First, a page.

Jan. 14th, 2011

janegodzilla: (fail hero)
The Map of Metal is my current favorite thing. Before I found it, I had no idea that sub-genres like "neo-classical metal," "symphonic black metal," and "folk metal" even existed. But now I know, and it makes me happy. *devil-horns*

(Seriously, though, neo-classical metal is all kinds of amazing. Electric guitars plus harpsichord? YES PLEASE.)

I'm reading a really fantastic book right now called Reality Bites Back: The Troubling Truth About Guilty Pleasure TV, by Jennifer Pozner. It's a critical examination of reality television -- especially the ways in which it portrays women and people of color -- and what I'm really digging about it is that she's taking an intersectional approach and addresses classism, sizeism and ageism as well as sexism and racism, and also looks at the way non-straight and/or non-cisgendered folks are othered or outright erased. She also addresses the way shows that otherwise get these things right (Project Runway is one of the examples she mentions) still emphasize rampant consumerism and spending as both ideal and normal, and how even though most (if not all) reality tv is sold to the audience as "real people doing real things," much of what the audience sees is manipulated or outright manufactured. It's a fascinating, incredibly comprehensive book, and I definitely recommend it to anyone interested in examining contemporary media narratives.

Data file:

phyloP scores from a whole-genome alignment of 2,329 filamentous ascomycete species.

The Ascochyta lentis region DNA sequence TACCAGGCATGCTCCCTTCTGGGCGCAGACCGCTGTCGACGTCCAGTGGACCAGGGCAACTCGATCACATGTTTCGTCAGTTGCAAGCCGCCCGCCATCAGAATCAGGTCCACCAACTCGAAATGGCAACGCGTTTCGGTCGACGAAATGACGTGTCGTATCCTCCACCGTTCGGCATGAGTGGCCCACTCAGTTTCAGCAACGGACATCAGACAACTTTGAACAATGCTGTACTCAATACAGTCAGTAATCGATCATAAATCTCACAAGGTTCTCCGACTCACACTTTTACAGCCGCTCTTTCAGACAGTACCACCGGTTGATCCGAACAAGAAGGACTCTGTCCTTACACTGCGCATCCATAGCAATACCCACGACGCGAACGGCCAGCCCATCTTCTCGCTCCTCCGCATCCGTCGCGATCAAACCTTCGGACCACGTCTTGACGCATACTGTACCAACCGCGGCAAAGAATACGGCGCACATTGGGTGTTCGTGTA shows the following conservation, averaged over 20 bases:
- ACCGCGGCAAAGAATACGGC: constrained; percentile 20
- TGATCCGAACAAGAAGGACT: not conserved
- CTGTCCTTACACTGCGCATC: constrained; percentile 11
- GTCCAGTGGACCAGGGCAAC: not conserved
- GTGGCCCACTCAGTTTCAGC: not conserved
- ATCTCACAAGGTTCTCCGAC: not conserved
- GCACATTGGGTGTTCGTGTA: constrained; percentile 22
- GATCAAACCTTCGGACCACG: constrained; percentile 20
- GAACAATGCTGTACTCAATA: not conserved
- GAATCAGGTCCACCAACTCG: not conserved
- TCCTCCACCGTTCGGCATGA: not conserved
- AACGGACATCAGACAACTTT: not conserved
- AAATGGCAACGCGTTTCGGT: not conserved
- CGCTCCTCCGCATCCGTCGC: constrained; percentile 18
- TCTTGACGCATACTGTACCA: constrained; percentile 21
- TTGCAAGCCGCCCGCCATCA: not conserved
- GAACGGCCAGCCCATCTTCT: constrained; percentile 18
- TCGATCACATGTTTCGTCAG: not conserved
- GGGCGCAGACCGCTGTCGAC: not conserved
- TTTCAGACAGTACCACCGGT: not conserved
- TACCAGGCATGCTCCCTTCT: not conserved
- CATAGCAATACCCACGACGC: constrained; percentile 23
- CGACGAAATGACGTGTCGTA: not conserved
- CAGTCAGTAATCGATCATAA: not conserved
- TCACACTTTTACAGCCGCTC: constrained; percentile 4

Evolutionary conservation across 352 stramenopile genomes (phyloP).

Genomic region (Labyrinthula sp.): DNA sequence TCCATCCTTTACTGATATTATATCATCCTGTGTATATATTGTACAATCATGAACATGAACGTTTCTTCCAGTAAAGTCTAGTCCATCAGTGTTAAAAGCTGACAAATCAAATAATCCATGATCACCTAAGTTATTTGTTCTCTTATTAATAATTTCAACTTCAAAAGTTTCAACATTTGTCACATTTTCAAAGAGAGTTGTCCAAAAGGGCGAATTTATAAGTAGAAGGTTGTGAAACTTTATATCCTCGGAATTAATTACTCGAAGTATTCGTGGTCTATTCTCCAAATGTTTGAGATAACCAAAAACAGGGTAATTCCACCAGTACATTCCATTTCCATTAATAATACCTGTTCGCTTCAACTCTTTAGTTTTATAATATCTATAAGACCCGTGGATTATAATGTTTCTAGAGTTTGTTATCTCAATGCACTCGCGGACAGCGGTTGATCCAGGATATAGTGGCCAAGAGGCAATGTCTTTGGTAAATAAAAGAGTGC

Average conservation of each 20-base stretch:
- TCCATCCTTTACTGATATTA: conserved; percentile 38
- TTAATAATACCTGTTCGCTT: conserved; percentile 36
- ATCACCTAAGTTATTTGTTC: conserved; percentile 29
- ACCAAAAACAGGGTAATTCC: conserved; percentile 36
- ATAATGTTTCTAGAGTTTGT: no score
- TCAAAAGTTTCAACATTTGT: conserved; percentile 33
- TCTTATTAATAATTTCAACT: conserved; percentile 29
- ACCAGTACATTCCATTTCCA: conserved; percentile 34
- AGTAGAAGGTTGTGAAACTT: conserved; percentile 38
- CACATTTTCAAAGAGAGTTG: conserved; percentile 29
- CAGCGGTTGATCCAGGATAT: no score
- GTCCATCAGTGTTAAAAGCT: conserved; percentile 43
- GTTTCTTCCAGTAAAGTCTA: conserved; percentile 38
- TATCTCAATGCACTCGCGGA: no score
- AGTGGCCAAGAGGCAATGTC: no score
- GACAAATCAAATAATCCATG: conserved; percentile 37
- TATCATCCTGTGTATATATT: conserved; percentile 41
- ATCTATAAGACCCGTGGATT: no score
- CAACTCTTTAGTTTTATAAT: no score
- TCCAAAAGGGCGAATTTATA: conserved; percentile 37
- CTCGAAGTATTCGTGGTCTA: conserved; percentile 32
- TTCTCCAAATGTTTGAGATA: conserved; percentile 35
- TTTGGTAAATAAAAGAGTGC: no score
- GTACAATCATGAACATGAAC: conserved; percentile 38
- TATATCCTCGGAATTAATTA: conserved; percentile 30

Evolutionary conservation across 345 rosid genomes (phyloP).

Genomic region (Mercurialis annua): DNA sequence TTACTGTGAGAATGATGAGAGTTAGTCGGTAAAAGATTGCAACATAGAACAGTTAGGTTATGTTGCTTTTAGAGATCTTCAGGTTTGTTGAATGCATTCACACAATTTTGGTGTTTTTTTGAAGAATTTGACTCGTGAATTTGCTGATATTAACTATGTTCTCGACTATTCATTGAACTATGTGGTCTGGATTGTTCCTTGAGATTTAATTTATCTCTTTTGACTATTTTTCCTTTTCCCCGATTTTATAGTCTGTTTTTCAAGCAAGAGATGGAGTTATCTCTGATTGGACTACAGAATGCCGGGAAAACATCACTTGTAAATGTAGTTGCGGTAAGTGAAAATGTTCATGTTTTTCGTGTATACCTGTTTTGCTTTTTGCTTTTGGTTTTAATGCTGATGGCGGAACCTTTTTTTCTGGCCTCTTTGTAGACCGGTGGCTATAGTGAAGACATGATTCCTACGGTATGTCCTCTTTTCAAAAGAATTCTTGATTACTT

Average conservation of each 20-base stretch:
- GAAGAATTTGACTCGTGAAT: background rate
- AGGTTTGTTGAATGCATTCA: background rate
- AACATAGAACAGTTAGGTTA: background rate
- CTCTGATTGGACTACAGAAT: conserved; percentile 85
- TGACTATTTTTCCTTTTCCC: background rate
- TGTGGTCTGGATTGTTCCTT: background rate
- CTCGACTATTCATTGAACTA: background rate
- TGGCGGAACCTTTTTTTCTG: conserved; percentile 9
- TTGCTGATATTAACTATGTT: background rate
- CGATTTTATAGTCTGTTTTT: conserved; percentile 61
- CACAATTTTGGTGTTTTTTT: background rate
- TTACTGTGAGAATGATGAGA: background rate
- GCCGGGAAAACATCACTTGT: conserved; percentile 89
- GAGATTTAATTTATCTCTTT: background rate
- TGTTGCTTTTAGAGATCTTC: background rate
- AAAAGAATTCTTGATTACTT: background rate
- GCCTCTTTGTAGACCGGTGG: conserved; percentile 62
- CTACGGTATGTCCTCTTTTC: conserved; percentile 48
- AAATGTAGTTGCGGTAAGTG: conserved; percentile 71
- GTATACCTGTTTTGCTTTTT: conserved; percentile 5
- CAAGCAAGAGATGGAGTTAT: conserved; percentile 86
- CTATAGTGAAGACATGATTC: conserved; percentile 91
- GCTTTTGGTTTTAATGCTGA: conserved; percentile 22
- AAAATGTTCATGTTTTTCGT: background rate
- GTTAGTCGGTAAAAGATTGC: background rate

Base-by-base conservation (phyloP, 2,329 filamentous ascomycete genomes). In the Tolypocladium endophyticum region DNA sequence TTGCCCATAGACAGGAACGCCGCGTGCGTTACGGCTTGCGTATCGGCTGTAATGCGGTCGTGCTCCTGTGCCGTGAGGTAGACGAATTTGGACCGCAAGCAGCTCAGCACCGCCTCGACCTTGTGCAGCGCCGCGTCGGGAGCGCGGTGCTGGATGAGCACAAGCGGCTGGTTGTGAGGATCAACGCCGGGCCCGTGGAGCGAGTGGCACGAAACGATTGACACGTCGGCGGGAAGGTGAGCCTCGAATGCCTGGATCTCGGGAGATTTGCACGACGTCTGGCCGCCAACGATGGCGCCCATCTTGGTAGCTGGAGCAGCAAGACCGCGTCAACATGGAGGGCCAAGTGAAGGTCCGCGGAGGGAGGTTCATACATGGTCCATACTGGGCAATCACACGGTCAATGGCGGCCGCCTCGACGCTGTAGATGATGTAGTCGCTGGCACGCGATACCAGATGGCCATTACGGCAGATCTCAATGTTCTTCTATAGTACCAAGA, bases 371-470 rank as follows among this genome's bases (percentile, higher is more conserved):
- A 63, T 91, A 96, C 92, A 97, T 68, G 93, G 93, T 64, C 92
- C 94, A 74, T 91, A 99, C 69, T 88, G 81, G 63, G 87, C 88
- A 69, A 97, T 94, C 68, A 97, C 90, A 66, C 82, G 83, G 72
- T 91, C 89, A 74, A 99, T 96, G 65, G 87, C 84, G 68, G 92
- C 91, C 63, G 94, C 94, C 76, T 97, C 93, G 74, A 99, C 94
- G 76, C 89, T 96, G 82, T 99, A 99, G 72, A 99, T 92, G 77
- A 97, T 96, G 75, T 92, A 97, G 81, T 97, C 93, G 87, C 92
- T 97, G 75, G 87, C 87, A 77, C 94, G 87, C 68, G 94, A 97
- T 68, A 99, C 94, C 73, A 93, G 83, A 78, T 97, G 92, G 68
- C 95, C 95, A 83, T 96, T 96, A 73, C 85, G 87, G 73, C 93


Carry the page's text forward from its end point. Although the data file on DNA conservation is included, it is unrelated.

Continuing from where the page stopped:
I do have a few caveats. My one big criticism of this book is that as comprehensive as her research is, Pozner hasn't addressed issues of ableism. She's talked about why it's problematic that women of color are so often framed as "crazy" in reality tv, but doesn't talk about why the "crazy" label is damaging to people with genuine mental illnesses. She also hasn't addressed why the differently abled -- both physically and/or mentally -- are rarely (if ever) present in these shows, nor why it's problematic that their narratives (if they are present) are almost always framed in terms of their differences. I haven't finished the book yet, so it's possible she'll address these things farther along, but the rest of it is just so outstanding that it's really disappointing that she hasn't brought this stuff up yet.

The other thing I'd like to note is that it's a very US-centric book, focusing largely on US shows and audiences. I don't mean this as a criticism, since one of her major arguments is that the way these shows are packaged and sold to people blinds them to a lot of the current economic and social realities, or confuses them about the exact nature of these realities (for example, poverty in reality tv is shown as something that individual people struggle with -- something that can be "fixed" -- and not as a massive systemic issue that intersects with various -isms and the availability of jobs, food, educational opportunities, health care, etc.). Had she tried to look at the reality tv of other countries (and whether it's from those particular countries or imported from places like the US), I think some of her central points about the way certain social issues are sold to audiences might've been diluted. That, or the book would've been enormous, heh. The focus on the US might make it a little less interesting to non-US folks who'd like to explore their home media narratives, but I still think it's worth checking out.


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